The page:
Erwin Chemerinsky and Michael Ramsey debate what the Constitution requires when it comes to Supreme Court appointments.
In the first of a two-part series, National Constitution Center constitutional literacy adviser Lyle Denniston looks at the Supreme Court’s unusual order to ask for more written arguments in the current Obamacare case in front of the eight Justices.
April 7 is a day celebrated nationally by beer lovers as a big anniversary near the end of Prohibition in 1933, when legal beer sales returned in the United States for the first time in 13 years.
What does Barack Obama have in common with George Washington, James Madison and Thomas Jefferson? All four presidents will go down in history as loving their beer, as well as their country.
In this commentary as part of our series on Supreme Court nominations with The Atlantic, Erwin Chemerinsky, the dean of the UC Irvine School of Law, looks at the possibility of a liberal-controlled Court in the near future.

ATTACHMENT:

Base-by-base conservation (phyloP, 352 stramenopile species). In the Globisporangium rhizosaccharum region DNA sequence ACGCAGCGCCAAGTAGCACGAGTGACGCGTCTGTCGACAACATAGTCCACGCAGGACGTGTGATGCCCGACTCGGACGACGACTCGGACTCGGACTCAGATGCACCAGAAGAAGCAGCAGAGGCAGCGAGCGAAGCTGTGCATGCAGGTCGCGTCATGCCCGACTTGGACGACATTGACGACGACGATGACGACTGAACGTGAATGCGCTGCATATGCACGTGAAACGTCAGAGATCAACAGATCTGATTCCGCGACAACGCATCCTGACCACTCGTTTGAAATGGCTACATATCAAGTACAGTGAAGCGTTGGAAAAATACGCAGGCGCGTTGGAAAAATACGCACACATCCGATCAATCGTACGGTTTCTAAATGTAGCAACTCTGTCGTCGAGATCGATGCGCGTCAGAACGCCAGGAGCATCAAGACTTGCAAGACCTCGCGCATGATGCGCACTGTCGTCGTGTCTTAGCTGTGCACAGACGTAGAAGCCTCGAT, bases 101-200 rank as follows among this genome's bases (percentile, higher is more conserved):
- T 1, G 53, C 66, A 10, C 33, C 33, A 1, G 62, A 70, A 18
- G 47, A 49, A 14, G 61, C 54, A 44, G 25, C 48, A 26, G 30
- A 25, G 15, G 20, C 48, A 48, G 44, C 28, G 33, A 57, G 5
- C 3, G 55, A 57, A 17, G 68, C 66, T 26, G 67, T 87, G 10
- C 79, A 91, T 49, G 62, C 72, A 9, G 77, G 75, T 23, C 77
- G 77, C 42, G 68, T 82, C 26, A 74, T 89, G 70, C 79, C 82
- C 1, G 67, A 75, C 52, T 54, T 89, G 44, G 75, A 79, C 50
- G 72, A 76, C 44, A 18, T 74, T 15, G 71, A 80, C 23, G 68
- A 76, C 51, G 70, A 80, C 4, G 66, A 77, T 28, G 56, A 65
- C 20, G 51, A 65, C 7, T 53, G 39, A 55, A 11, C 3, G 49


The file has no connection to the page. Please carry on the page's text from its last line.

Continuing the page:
A big win from Ted Cruz on Tuesday night in Wisconsin has fueled even more talk of a contested Republican convention in July. Here is how the numbers break down for the rest of the GOP primaries and what could happen if no one is the nominee heading into Cleveland.
On this day in 1789, the First Congress under our current Constitution met in its first joint session in New York and undertook an important order of business: confirming George Washington’s election as President.
Lyle Denniston, the National Constitution Center’s constitutional literacy adviser, looks at how the Court’s one-person, one-vote decision may represent the essence of judicial compromise on a multi-member court.
Political journalist Jacob Weisberg provides a bracing portrait of America’s 40th president.
In a decision written by Ruth Bader Ginsburg, the Supreme Court said on Monday that Texas can determine its voting districts based on total population numbers, and isn’t required to use a system based on numbers related to registered voters.